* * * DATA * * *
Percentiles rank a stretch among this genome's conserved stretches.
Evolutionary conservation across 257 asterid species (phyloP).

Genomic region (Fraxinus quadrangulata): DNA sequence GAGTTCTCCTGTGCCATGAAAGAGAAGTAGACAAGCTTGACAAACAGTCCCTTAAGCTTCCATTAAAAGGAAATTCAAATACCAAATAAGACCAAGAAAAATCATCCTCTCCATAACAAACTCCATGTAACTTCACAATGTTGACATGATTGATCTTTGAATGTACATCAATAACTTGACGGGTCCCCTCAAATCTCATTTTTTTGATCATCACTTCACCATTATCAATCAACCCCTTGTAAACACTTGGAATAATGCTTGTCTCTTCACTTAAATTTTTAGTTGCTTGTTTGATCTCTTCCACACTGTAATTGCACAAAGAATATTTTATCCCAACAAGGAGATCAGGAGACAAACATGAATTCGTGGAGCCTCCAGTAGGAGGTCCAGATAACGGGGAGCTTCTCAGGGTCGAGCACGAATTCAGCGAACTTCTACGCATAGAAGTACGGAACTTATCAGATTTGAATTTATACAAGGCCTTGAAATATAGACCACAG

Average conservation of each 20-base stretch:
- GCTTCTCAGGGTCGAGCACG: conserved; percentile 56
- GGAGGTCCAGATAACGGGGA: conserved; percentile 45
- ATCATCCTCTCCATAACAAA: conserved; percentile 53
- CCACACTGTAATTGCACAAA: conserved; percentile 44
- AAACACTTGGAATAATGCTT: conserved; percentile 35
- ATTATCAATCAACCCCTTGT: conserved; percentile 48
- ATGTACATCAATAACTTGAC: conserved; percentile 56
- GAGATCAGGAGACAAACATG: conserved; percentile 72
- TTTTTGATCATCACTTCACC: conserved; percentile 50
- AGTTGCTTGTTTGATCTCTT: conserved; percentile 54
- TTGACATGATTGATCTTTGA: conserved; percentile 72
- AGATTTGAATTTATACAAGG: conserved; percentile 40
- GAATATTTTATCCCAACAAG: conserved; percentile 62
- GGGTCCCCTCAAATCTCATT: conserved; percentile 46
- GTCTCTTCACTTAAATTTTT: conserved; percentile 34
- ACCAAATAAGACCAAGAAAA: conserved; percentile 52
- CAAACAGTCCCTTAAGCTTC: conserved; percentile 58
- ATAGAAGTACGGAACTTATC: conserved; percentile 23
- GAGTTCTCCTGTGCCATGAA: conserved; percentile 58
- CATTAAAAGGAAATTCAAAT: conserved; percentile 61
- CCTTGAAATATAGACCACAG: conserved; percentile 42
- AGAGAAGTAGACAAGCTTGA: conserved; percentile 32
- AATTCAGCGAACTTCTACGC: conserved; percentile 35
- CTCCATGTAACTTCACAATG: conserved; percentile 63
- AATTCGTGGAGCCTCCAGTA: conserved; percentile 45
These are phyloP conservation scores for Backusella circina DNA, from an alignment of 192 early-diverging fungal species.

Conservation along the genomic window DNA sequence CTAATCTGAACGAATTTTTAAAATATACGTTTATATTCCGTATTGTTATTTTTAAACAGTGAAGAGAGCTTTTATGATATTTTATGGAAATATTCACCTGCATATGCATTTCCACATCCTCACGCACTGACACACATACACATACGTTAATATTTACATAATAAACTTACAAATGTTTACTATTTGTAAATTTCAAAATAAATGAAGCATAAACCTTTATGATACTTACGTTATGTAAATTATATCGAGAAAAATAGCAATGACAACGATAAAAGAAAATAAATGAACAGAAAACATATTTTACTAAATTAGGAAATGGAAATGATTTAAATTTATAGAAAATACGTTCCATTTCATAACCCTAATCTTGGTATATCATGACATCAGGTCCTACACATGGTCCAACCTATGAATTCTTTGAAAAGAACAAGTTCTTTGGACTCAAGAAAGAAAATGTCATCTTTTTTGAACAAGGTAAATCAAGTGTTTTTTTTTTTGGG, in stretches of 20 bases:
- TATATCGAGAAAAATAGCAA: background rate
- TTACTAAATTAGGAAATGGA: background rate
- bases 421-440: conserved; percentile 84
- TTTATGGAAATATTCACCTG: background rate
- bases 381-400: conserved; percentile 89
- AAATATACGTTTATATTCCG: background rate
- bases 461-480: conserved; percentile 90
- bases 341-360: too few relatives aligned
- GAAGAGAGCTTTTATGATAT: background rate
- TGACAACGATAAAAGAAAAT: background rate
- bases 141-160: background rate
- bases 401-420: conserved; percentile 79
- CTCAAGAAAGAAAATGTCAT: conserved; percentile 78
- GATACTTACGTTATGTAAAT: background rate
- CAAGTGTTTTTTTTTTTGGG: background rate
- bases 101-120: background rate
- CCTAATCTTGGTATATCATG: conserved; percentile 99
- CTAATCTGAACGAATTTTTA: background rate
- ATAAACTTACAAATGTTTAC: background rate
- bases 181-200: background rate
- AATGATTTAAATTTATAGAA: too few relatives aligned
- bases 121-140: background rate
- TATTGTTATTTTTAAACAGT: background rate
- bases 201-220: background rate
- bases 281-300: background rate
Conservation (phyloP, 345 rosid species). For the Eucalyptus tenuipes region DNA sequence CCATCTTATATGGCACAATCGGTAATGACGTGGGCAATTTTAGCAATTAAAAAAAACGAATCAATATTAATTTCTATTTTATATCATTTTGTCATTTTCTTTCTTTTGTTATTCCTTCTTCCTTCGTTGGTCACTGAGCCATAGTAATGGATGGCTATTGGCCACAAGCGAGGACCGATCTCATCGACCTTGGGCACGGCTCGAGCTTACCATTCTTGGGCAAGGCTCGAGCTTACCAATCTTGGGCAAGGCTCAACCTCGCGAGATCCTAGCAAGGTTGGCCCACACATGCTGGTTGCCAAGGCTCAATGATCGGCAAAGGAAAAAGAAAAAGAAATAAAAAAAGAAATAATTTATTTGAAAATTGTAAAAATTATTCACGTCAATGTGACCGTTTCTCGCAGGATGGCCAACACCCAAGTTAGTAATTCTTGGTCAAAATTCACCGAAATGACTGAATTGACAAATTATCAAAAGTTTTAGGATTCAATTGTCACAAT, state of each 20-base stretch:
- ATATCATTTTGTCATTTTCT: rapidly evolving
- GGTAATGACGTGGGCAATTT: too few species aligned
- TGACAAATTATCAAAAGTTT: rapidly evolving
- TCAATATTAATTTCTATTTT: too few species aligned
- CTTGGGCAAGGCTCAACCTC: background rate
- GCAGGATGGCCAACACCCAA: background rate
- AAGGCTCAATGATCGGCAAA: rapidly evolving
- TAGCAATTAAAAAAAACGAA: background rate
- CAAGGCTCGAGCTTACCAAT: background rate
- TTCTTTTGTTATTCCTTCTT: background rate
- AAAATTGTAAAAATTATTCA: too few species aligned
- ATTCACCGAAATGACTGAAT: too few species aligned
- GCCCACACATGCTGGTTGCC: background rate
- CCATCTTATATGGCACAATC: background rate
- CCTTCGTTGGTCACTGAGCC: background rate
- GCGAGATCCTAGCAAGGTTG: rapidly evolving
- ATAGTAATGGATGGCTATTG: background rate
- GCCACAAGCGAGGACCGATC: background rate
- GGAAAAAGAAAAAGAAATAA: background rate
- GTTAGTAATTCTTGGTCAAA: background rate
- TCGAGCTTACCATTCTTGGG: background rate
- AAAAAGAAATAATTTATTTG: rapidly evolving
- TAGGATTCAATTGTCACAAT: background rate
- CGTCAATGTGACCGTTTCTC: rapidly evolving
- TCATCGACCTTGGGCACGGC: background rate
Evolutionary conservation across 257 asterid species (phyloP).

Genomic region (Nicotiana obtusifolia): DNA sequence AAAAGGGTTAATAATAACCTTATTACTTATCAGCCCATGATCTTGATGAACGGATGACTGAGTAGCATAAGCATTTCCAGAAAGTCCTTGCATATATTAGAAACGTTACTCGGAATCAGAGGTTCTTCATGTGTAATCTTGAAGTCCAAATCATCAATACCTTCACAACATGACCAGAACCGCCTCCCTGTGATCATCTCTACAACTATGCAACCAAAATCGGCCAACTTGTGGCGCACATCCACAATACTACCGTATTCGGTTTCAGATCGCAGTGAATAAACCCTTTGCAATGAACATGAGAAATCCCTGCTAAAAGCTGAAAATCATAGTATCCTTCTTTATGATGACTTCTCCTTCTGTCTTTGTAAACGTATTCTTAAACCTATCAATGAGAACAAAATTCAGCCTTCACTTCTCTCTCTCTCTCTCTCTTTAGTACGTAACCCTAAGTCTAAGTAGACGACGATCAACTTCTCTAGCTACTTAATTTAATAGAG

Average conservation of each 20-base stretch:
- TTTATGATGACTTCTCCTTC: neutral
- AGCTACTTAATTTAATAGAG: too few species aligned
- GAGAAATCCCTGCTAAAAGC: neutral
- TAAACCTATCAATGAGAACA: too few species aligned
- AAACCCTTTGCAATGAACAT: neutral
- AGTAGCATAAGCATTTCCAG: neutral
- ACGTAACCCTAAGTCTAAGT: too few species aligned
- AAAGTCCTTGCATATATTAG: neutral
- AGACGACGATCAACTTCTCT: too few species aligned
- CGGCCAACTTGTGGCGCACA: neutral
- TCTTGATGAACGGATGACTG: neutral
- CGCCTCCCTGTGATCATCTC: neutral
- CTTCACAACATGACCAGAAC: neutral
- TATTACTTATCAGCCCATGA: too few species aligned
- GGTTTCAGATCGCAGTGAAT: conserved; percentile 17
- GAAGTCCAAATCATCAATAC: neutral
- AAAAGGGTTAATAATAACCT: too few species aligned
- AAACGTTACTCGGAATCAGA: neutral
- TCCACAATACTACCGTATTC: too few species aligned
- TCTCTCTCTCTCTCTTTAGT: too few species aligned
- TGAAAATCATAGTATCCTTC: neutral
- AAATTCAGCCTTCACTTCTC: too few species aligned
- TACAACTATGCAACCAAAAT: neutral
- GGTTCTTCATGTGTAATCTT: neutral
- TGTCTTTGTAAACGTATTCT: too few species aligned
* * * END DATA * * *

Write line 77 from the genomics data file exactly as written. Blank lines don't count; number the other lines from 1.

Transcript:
- GTTAGTAATTCTTGGTCAAA: background rate